Pollution on Earth is a problem we’re all familiar with, but what about the ever-growing collection of junk orbiting outside of our planet? This month a rocket crashed onto the Moon’s surface, making it the first instance of an unintentional impact on the neighbouring natural satellite. This event has led to increased worry from space scientists about the amount of debris being caused by space exploration.
The aged three-ton machinery thought to be part of a rocket booster used to launch a Chinese spacecraft in 2014 collided with the far side of the lunar surface. After drifting through the dark abyss of space for the past few years, its untimely end is estimated to have left a crater of around 10 to 20 metres in diameter, kicking up large swathes of dust as a result. As daunting as the event sounds, some scientists were lying in wait for a chance to observe the incident. As with other previously planned crashes into the satellite body, seismic waves generated from the impact of such collisions can be analysed in order to estimate the qualities and content of the Moon’s interior. Other intentional crashes of “space-ware” into the Moon were controlled in order to bring an end to lunar observational missions.
However, regardless of the scientific or accidental reasons, this consequence of space exploration has many growing concerns with the mounting levels of debris being left on the Lunar surface. Around our own planet, there is an estimated 27,000 pieces or more of space junk being tracked in orbit by NASA. This kind of debris poses security risks to certain nations due to increased difficulty in identifying objects, some of which may be satellites of other countries. Additionally, it poses a hazard to already existing satellites and active space machinery capable of colliding with the floating garbage. This happened in 2009, when a U.S. owned spacecraft met its fate with an out-of-commission Russian spacecraft, resulting in even more space debris being released.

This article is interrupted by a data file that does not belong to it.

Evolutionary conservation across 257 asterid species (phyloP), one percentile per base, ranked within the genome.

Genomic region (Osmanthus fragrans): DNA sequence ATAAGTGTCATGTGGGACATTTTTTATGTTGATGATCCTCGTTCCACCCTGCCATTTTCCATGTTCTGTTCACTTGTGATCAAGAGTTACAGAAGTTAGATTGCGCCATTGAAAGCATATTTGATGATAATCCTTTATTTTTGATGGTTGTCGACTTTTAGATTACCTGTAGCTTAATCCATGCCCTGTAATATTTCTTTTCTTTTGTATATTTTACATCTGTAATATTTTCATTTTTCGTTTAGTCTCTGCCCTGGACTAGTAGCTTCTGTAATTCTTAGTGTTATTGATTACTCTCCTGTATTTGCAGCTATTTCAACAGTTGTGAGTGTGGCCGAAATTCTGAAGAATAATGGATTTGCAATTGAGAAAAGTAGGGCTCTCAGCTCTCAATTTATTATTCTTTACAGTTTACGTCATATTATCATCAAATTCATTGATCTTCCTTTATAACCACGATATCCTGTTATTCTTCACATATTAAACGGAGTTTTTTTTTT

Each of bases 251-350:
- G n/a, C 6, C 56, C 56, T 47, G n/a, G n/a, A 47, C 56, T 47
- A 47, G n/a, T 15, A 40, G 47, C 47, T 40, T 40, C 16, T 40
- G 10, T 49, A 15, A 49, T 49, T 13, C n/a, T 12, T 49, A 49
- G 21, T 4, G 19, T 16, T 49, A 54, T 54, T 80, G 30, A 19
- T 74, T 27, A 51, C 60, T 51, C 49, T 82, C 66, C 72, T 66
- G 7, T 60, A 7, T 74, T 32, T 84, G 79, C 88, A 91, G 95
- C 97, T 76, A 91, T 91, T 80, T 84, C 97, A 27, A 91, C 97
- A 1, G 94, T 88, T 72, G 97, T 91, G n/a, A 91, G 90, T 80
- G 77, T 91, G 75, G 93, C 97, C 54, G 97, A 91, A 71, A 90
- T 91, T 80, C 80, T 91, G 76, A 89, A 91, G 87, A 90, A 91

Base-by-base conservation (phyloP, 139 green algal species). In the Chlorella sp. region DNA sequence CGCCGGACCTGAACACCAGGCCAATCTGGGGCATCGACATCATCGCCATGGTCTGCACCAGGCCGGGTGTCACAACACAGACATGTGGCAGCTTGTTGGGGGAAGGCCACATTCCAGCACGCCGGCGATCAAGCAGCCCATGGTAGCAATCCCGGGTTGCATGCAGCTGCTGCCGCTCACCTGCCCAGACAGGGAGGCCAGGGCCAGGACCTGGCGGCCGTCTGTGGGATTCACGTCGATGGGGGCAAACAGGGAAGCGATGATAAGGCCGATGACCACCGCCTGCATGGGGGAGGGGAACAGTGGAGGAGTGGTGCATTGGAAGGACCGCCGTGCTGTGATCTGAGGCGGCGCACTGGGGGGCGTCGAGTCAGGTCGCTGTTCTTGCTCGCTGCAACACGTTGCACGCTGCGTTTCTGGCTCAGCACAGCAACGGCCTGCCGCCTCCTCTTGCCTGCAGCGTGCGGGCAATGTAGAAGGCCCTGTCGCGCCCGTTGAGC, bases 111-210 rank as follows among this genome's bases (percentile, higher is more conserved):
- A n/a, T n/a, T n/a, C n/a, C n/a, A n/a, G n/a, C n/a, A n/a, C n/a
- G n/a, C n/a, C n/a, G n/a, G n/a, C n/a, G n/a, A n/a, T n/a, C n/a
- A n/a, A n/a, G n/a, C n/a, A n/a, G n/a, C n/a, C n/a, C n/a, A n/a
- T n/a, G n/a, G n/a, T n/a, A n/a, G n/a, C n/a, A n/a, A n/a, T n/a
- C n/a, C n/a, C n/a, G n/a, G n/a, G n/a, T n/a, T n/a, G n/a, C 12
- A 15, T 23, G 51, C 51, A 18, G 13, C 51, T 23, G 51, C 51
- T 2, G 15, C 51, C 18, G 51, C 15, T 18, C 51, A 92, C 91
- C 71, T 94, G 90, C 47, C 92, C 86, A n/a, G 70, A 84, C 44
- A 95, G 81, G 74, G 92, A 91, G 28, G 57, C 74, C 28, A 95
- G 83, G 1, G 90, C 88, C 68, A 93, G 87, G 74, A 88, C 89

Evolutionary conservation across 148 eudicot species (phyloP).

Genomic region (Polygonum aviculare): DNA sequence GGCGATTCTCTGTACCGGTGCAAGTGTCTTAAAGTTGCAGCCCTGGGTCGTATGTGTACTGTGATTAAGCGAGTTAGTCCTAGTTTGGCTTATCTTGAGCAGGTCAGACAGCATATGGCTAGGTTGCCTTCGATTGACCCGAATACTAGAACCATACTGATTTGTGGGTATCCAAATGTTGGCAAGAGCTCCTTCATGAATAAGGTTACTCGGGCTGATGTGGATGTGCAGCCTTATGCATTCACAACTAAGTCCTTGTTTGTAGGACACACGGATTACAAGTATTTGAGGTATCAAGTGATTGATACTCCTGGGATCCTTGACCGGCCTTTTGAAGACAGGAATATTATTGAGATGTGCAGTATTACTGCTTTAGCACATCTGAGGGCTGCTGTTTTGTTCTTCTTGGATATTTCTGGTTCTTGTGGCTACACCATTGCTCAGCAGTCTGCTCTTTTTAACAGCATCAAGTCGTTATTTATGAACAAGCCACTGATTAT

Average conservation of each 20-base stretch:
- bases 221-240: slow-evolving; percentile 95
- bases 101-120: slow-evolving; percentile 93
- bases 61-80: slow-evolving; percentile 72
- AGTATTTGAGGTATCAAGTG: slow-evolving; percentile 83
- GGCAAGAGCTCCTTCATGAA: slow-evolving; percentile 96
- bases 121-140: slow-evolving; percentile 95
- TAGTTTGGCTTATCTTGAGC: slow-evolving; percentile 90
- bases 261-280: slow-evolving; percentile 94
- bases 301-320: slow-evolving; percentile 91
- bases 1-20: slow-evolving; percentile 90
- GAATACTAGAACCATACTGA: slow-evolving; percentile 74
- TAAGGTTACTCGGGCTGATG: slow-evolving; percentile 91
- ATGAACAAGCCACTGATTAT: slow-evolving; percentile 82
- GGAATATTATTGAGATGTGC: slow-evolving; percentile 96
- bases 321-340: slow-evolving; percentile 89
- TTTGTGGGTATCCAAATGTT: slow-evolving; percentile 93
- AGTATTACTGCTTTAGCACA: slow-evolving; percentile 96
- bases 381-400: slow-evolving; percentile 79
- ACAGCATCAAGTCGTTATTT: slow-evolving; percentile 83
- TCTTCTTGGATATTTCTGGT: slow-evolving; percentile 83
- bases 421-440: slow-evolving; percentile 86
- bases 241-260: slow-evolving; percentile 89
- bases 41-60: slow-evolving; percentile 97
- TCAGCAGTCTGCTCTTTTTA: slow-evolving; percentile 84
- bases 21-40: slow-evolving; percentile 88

In response to the growing cislunar (the space between Earth and the Moon) and space junk, the Australian Earth Laws Alliance has published a ‘Declaration of the Rights of the Moon’. Other nations and organisations have favoured more practical methods of mitigating the growth of debris by investigating ways to physically remove it. This has proven to be extremely challenging so far, however, many space researchers and scientists believe it is imperative to make note of the impact humans are having on areas outside our own planet.